The subtle art of asking a friend to critique your manuscript
22 September 2021
The subtle (and not so subtle) art of giving feedback to a writer, by London based Scottish cartoonist and illustrator Tom Gauld.
Writers know one of the scenarios Gauld envisages is going to play out. But it started me thinking; what if you’re an aspiring author, in other words, unpublished. How do you go about seeking feedback for the manuscript you’ve possibly spent years toiling over, when you don’t have the luxury of being able to call on an editor?
Should you ask friends? It’s probably what most people would think of. But if what a bunch of people agree to take a look, and you end up hearing nothing back? How do you interpret that? To mean your writing is subpar? That’s what I might think. On the other hand, it could be your friends are time-poor, like everyone else.
Expecting someone to read and digest one hundred thousand words and supply commentary, especially in the space of say a week, is a big ask by any standard. Perhaps a more graduated approach is a better idea, something Chicago based writer and filmmaker Jennifer Peepas suggests:
If someone volunteers to read your novel, send them the first chapter or so. If they write back to you wanting more, you have good feedback from that act alone: You wrote a good first chapter, you hooked them, they do actually want to read it, and they will likely give you notes.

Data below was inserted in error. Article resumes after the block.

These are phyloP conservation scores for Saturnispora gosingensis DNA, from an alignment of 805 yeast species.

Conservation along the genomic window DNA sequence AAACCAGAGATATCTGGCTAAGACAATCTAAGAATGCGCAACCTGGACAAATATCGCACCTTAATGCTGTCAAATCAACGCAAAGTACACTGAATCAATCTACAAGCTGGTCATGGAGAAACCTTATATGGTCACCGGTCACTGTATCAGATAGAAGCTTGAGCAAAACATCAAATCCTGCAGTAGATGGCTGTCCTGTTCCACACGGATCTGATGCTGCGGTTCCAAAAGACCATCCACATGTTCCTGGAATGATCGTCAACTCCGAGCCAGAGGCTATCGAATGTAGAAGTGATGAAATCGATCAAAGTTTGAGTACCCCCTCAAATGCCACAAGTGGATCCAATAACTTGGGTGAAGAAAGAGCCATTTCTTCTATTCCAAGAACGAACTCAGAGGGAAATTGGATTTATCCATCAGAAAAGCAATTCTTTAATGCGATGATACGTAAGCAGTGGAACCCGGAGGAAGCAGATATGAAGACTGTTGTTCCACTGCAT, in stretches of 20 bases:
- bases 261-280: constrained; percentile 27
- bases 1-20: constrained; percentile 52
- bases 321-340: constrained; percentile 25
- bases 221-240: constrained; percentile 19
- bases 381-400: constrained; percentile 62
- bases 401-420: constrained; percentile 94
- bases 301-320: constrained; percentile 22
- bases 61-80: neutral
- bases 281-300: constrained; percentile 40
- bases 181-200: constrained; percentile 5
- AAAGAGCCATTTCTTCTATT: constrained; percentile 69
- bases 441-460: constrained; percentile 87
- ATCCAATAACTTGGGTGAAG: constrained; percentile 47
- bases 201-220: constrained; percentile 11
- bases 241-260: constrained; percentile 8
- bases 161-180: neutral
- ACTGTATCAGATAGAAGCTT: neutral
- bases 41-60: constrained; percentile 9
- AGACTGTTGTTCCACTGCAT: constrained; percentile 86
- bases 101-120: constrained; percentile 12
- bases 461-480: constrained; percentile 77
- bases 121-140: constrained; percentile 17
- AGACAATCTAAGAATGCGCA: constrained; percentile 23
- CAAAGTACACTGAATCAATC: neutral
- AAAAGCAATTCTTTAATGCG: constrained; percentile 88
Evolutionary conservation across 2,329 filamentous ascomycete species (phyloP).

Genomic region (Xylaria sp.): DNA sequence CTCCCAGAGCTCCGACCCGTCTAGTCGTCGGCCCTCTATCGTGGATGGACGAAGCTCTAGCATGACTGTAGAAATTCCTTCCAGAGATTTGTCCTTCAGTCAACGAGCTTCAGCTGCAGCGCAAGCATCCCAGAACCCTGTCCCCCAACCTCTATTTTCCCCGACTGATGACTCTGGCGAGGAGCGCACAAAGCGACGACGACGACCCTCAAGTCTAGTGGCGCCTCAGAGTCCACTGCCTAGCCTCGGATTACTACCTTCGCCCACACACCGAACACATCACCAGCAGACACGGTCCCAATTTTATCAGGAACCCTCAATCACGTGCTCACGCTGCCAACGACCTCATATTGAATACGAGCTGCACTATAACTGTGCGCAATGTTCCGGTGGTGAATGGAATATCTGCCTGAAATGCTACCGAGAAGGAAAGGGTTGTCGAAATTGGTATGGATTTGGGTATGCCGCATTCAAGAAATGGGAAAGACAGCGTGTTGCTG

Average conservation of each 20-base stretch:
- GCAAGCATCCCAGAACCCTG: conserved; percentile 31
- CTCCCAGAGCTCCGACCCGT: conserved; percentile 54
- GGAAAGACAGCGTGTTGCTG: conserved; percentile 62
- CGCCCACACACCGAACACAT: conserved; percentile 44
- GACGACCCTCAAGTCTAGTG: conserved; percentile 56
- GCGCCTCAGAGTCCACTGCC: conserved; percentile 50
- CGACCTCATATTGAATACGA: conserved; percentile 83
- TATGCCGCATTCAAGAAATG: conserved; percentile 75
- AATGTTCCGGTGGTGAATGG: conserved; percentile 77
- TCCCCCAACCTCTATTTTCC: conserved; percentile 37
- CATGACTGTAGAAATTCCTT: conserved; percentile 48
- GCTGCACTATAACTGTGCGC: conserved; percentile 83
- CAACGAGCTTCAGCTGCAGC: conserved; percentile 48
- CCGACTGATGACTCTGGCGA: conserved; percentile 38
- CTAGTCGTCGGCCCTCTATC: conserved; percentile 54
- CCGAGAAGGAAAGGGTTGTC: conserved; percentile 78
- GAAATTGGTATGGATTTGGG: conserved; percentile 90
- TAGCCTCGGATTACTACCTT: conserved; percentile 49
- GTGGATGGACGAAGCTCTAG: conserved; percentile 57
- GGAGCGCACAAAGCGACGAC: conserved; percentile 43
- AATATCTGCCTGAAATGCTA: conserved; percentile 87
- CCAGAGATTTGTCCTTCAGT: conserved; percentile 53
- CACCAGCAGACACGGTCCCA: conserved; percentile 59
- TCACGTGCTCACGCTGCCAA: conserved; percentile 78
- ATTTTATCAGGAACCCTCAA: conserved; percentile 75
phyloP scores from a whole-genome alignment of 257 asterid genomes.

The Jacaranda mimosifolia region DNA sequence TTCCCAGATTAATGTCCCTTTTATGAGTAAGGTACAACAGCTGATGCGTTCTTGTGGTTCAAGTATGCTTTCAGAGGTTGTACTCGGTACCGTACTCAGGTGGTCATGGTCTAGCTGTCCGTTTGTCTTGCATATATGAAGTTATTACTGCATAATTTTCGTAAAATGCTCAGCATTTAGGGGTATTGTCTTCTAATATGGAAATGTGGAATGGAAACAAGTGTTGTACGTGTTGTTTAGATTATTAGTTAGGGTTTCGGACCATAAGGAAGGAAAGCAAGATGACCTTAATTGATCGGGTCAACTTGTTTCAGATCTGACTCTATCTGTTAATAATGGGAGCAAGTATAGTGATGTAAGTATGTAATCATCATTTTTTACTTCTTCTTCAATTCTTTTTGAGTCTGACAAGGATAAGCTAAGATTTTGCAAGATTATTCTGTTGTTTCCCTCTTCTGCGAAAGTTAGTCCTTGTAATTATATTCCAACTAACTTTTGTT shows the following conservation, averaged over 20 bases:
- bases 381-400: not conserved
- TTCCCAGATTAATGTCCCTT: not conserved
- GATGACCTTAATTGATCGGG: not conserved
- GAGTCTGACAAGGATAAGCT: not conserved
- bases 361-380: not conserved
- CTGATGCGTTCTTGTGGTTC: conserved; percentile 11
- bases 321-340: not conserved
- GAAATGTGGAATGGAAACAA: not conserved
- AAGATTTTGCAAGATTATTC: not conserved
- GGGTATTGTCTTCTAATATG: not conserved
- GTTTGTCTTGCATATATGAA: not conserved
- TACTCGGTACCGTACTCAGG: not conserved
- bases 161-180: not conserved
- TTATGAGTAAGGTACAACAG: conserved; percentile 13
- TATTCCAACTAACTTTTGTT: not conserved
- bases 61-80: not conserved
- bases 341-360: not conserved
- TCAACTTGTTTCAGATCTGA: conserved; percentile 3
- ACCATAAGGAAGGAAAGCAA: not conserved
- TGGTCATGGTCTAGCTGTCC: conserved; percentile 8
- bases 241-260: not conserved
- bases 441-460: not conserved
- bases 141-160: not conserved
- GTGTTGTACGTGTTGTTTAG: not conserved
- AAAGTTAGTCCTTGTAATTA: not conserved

That’s not a bad idea. But let’s get to the nitty-gritty. A friend has sent you their writing for critique, and it… it’s terrible. How do you respond? Without causing offence, and destroying the friendship? Freelance editor and writer Meg Dowell thinks the prospective author should put themselves in their friend’s position before sending anything. Long story short, maybe it’s best you don’t ask in the first place:
As humans often do, I turned this question back on myself and tried to imagine myself as the bad writer friend dreaming big. Would I want someone to tell me my writing kind of sucked? Or would I have a better experience continuing to write to my heart’s content and chase my dreams even if it wasn’t likely they’d come true? I’m not sure I would want to know if my writing was terrible. At least, I’m not sure I’d want to hear it from someone close to me. If I were passionate enough about writing to work hard in an attempt to make it, having my dreams crushed before my eyes … I don’t know how I would handle that.
I’m not sure anyone could tell a friend their would-be novel sucked though. More likely they’d say they really liked it, and they’re looking forward to the book launch. After all, that’s what friends are for. This is a matter requiring of further research, and follow-up. In the meantime, go and look at more of Tom Gauld’s work. It’s stellar, unlike asking friends to critique your writing.